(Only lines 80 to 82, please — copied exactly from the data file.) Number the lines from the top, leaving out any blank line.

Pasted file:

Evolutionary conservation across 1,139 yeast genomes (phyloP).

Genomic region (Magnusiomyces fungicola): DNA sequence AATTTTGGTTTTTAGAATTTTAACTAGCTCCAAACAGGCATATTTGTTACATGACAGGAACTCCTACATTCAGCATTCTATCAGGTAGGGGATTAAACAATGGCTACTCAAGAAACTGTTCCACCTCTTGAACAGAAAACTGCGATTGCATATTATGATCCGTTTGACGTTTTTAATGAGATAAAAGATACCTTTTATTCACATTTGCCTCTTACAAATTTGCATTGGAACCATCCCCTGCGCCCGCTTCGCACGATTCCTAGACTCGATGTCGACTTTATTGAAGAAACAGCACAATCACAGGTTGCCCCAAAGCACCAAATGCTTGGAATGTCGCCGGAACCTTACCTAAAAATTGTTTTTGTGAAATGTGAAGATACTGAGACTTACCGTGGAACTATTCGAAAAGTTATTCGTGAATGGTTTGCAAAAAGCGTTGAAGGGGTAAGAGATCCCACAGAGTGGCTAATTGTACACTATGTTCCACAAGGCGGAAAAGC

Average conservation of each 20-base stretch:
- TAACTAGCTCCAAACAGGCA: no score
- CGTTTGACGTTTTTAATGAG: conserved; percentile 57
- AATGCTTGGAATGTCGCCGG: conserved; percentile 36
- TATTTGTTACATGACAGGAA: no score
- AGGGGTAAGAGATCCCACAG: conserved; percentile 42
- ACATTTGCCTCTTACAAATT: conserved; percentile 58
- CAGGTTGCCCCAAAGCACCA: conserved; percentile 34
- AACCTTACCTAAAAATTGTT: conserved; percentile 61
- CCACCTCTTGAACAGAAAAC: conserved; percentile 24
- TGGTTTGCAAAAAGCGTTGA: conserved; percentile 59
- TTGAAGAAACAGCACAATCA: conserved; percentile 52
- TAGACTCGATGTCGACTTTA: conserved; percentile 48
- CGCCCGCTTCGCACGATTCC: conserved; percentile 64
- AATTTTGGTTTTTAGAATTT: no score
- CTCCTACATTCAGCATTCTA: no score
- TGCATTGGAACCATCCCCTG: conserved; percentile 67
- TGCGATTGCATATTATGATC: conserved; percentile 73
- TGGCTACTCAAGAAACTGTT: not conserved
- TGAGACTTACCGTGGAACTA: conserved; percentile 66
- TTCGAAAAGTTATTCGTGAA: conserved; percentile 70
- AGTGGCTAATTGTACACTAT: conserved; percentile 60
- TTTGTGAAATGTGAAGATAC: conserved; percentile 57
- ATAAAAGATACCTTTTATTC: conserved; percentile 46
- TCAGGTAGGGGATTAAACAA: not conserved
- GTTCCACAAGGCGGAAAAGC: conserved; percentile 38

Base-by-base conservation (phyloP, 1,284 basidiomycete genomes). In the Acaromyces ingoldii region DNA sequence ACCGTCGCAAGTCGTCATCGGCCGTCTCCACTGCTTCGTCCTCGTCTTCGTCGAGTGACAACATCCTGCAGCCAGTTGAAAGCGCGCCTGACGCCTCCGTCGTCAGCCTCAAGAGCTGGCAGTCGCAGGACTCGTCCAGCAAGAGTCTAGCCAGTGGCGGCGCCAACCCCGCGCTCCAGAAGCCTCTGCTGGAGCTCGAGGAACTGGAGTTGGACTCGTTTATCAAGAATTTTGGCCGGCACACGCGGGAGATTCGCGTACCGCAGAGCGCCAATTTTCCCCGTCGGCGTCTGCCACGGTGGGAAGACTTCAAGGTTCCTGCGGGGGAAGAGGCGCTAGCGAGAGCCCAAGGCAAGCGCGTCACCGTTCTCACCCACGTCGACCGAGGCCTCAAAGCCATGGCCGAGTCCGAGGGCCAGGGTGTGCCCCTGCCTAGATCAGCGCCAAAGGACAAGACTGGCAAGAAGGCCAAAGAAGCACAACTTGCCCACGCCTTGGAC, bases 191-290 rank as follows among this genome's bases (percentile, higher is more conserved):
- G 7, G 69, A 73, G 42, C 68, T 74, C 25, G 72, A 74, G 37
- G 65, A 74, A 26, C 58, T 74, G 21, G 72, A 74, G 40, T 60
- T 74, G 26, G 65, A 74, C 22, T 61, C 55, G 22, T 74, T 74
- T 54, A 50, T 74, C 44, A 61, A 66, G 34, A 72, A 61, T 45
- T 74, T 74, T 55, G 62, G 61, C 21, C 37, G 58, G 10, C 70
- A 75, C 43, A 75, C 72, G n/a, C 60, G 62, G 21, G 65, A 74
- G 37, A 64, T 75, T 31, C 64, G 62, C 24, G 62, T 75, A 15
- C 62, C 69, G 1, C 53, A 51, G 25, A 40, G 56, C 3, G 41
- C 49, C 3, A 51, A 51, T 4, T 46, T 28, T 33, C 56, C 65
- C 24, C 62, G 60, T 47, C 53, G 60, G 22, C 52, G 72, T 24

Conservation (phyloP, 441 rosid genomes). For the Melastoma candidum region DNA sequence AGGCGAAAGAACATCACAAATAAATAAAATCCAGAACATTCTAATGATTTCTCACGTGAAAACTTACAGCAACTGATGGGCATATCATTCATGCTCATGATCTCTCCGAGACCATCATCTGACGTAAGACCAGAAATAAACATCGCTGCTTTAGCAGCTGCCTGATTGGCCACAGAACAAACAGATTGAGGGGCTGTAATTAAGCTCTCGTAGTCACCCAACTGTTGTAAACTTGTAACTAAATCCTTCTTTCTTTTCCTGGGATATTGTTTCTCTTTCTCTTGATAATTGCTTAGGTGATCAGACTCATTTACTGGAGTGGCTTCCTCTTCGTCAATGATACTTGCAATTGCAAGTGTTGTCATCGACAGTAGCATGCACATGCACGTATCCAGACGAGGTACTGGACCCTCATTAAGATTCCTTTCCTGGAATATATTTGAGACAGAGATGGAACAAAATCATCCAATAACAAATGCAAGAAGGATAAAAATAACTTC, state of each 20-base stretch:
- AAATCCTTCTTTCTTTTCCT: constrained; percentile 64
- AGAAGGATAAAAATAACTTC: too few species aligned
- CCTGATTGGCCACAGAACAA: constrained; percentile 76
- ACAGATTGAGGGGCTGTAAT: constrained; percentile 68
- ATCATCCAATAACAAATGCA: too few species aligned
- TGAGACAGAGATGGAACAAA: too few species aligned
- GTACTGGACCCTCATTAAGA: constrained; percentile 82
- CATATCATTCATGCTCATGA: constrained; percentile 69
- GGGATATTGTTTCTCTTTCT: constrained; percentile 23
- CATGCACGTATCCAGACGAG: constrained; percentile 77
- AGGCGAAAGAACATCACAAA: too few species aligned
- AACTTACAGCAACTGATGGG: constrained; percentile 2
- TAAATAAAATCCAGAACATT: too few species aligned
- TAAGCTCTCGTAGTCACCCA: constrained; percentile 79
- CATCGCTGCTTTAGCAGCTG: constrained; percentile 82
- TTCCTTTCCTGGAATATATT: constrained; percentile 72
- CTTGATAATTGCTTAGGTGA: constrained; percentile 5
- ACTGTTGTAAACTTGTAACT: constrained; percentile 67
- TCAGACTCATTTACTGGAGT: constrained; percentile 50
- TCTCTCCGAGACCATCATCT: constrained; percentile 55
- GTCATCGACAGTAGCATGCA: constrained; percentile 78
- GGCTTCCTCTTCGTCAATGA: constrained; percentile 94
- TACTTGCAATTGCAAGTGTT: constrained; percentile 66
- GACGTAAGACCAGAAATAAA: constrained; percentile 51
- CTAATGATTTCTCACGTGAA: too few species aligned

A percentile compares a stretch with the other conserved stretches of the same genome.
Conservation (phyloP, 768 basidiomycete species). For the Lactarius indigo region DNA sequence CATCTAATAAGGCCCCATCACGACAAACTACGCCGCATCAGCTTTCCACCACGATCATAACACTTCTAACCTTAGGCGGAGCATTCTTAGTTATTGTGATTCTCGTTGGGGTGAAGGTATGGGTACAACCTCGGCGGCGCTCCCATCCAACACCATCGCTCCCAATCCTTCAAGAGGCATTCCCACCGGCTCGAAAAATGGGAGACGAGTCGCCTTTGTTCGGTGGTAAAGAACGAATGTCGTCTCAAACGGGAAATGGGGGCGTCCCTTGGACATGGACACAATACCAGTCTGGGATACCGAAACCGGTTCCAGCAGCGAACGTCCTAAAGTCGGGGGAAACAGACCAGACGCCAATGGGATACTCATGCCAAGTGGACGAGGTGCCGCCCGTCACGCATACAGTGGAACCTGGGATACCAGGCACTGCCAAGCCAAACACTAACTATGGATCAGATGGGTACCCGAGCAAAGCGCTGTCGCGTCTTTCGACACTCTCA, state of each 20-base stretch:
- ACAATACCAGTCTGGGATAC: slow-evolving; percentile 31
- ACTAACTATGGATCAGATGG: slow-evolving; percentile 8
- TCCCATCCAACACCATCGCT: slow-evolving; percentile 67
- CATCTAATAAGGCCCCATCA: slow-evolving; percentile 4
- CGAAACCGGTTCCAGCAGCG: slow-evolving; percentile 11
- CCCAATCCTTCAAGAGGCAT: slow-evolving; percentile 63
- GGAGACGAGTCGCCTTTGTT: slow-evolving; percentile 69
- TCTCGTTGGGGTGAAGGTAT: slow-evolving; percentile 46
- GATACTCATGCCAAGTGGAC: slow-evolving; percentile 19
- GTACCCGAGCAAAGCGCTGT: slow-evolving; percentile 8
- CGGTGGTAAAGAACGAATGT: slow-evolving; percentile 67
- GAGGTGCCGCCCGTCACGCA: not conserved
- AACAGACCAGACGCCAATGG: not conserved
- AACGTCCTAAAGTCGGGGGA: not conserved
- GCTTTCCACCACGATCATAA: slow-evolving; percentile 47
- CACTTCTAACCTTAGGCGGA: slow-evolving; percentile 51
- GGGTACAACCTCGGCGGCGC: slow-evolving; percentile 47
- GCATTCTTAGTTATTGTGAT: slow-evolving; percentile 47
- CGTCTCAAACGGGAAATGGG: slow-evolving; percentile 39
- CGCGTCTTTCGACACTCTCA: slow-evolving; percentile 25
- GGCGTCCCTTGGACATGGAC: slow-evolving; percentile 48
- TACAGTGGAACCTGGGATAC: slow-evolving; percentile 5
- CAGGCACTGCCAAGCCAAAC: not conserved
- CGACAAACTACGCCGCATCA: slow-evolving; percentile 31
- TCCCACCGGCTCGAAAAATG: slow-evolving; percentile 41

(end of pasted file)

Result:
- AACAGACCAGACGCCAATGG: not conserved
- AACGTCCTAAAGTCGGGGGA: not conserved
- GCTTTCCACCACGATCATAA: slow-evolving; percentile 47